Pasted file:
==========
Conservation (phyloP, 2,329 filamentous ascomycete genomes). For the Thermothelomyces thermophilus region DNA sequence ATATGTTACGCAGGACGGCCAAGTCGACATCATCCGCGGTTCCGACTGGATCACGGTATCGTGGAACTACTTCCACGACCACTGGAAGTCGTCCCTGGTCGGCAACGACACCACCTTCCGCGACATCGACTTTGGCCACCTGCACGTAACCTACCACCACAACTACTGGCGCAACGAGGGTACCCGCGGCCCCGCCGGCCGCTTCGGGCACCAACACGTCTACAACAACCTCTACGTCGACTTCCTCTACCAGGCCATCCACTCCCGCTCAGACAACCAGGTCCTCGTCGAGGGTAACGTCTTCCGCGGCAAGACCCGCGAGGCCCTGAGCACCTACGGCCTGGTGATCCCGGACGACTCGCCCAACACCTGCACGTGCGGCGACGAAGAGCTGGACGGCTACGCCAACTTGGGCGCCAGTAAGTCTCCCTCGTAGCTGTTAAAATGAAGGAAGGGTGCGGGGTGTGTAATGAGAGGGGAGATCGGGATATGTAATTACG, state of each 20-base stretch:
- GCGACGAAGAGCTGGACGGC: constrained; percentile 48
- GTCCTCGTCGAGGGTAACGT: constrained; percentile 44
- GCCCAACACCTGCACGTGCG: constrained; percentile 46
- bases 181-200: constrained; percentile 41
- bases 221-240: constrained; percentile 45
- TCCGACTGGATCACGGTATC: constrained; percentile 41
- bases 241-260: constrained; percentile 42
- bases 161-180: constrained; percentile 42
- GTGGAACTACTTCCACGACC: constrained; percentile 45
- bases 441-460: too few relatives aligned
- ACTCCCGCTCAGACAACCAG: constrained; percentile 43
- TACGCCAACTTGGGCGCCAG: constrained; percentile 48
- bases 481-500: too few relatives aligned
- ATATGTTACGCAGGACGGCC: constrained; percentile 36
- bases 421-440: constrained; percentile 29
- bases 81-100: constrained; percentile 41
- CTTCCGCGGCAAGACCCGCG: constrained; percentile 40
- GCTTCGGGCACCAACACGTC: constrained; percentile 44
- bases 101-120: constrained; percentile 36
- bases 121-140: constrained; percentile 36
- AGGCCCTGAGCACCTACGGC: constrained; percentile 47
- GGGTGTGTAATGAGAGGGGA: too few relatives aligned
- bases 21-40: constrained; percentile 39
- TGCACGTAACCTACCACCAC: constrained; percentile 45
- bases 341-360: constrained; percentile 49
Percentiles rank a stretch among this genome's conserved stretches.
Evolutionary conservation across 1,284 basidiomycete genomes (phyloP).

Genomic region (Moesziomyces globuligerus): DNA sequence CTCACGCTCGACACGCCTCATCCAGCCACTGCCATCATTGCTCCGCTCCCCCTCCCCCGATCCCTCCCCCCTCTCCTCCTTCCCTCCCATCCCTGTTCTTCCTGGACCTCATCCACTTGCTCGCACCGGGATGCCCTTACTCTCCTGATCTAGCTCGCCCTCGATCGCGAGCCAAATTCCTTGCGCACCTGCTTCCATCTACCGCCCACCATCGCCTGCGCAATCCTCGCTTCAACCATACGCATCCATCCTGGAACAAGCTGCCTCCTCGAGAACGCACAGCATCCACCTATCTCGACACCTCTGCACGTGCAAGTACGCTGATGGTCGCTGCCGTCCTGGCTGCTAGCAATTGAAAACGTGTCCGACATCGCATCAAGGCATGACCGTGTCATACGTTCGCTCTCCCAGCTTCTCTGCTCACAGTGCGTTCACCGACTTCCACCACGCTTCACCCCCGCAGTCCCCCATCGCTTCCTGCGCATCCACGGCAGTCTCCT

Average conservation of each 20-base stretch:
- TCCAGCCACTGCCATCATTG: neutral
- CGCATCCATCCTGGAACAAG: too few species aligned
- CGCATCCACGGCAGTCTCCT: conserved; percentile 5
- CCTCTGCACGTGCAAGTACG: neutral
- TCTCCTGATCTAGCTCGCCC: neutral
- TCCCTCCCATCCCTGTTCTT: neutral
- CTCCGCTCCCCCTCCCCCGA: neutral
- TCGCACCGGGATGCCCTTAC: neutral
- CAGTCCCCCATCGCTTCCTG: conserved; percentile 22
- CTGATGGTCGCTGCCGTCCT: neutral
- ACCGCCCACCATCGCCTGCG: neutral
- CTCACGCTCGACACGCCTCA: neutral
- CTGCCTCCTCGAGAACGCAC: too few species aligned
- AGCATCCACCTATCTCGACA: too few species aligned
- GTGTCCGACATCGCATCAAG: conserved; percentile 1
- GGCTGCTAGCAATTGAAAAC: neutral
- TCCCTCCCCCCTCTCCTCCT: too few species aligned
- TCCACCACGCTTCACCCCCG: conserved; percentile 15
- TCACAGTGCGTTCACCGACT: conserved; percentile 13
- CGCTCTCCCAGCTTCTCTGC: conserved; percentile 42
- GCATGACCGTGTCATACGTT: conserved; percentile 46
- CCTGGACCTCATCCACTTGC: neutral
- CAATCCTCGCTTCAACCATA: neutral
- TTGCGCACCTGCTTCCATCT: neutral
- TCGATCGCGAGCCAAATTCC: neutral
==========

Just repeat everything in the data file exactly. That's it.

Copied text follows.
Conservation (phyloP, 2,329 filamentous ascomycete genomes). For the Thermothelomyces thermophilus region DNA sequence ATATGTTACGCAGGACGGCCAAGTCGACATCATCCGCGGTTCCGACTGGATCACGGTATCGTGGAACTACTTCCACGACCACTGGAAGTCGTCCCTGGTCGGCAACGACACCACCTTCCGCGACATCGACTTTGGCCACCTGCACGTAACCTACCACCACAACTACTGGCGCAACGAGGGTACCCGCGGCCCCGCCGGCCGCTTCGGGCACCAACACGTCTACAACAACCTCTACGTCGACTTCCTCTACCAGGCCATCCACTCCCGCTCAGACAACCAGGTCCTCGTCGAGGGTAACGTCTTCCGCGGCAAGACCCGCGAGGCCCTGAGCACCTACGGCCTGGTGATCCCGGACGACTCGCCCAACACCTGCACGTGCGGCGACGAAGAGCTGGACGGCTACGCCAACTTGGGCGCCAGTAAGTCTCCCTCGTAGCTGTTAAAATGAAGGAAGGGTGCGGGGTGTGTAATGAGAGGGGAGATCGGGATATGTAATTACG, state of each 20-base stretch:
- GCGACGAAGAGCTGGACGGC: constrained; percentile 48
- GTCCTCGTCGAGGGTAACGT: constrained; percentile 44
- GCCCAACACCTGCACGTGCG: constrained; percentile 46
- bases 181-200: constrained; percentile 41
- bases 221-240: constrained; percentile 45
- TCCGACTGGATCACGGTATC: constrained; percentile 41
- bases 241-260: constrained; percentile 42
- bases 161-180: constrained; percentile 42
- GTGGAACTACTTCCACGACC: constrained; percentile 45
- bases 441-460: too few relatives aligned
- ACTCCCGCTCAGACAACCAG: constrained; percentile 43
- TACGCCAACTTGGGCGCCAG: constrained; percentile 48
- bases 481-500: too few relatives aligned
- ATATGTTACGCAGGACGGCC: constrained; percentile 36
- bases 421-440: constrained; percentile 29
- bases 81-100: constrained; percentile 41
- CTTCCGCGGCAAGACCCGCG: constrained; percentile 40
- GCTTCGGGCACCAACACGTC: constrained; percentile 44
- bases 101-120: constrained; percentile 36
- bases 121-140: constrained; percentile 36
- AGGCCCTGAGCACCTACGGC: constrained; percentile 47
- GGGTGTGTAATGAGAGGGGA: too few relatives aligned
- bases 21-40: constrained; percentile 39
- TGCACGTAACCTACCACCAC: constrained; percentile 45
- bases 341-360: constrained; percentile 49
Percentiles rank a stretch among this genome's conserved stretches.
Evolutionary conservation across 1,284 basidiomycete genomes (phyloP).

Genomic region (Moesziomyces globuligerus): DNA sequence CTCACGCTCGACACGCCTCATCCAGCCACTGCCATCATTGCTCCGCTCCCCCTCCCCCGATCCCTCCCCCCTCTCCTCCTTCCCTCCCATCCCTGTTCTTCCTGGACCTCATCCACTTGCTCGCACCGGGATGCCCTTACTCTCCTGATCTAGCTCGCCCTCGATCGCGAGCCAAATTCCTTGCGCACCTGCTTCCATCTACCGCCCACCATCGCCTGCGCAATCCTCGCTTCAACCATACGCATCCATCCTGGAACAAGCTGCCTCCTCGAGAACGCACAGCATCCACCTATCTCGACACCTCTGCACGTGCAAGTACGCTGATGGTCGCTGCCGTCCTGGCTGCTAGCAATTGAAAACGTGTCCGACATCGCATCAAGGCATGACCGTGTCATACGTTCGCTCTCCCAGCTTCTCTGCTCACAGTGCGTTCACCGACTTCCACCACGCTTCACCCCCGCAGTCCCCCATCGCTTCCTGCGCATCCACGGCAGTCTCCT

Average conservation of each 20-base stretch:
- TCCAGCCACTGCCATCATTG: neutral
- CGCATCCATCCTGGAACAAG: too few species aligned
- CGCATCCACGGCAGTCTCCT: conserved; percentile 5
- CCTCTGCACGTGCAAGTACG: neutral
- TCTCCTGATCTAGCTCGCCC: neutral
- TCCCTCCCATCCCTGTTCTT: neutral
- CTCCGCTCCCCCTCCCCCGA: neutral
- TCGCACCGGGATGCCCTTAC: neutral
- CAGTCCCCCATCGCTTCCTG: conserved; percentile 22
- CTGATGGTCGCTGCCGTCCT: neutral
- ACCGCCCACCATCGCCTGCG: neutral
- CTCACGCTCGACACGCCTCA: neutral
- CTGCCTCCTCGAGAACGCAC: too few species aligned
- AGCATCCACCTATCTCGACA: too few species aligned
- GTGTCCGACATCGCATCAAG: conserved; percentile 1
- GGCTGCTAGCAATTGAAAAC: neutral
- TCCCTCCCCCCTCTCCTCCT: too few species aligned
- TCCACCACGCTTCACCCCCG: conserved; percentile 15
- TCACAGTGCGTTCACCGACT: conserved; percentile 13
- CGCTCTCCCAGCTTCTCTGC: conserved; percentile 42
- GCATGACCGTGTCATACGTT: conserved; percentile 46
- CCTGGACCTCATCCACTTGC: neutral
- CAATCCTCGCTTCAACCATA: neutral
- TTGCGCACCTGCTTCCATCT: neutral
- TCGATCGCGAGCCAAATTCC: neutral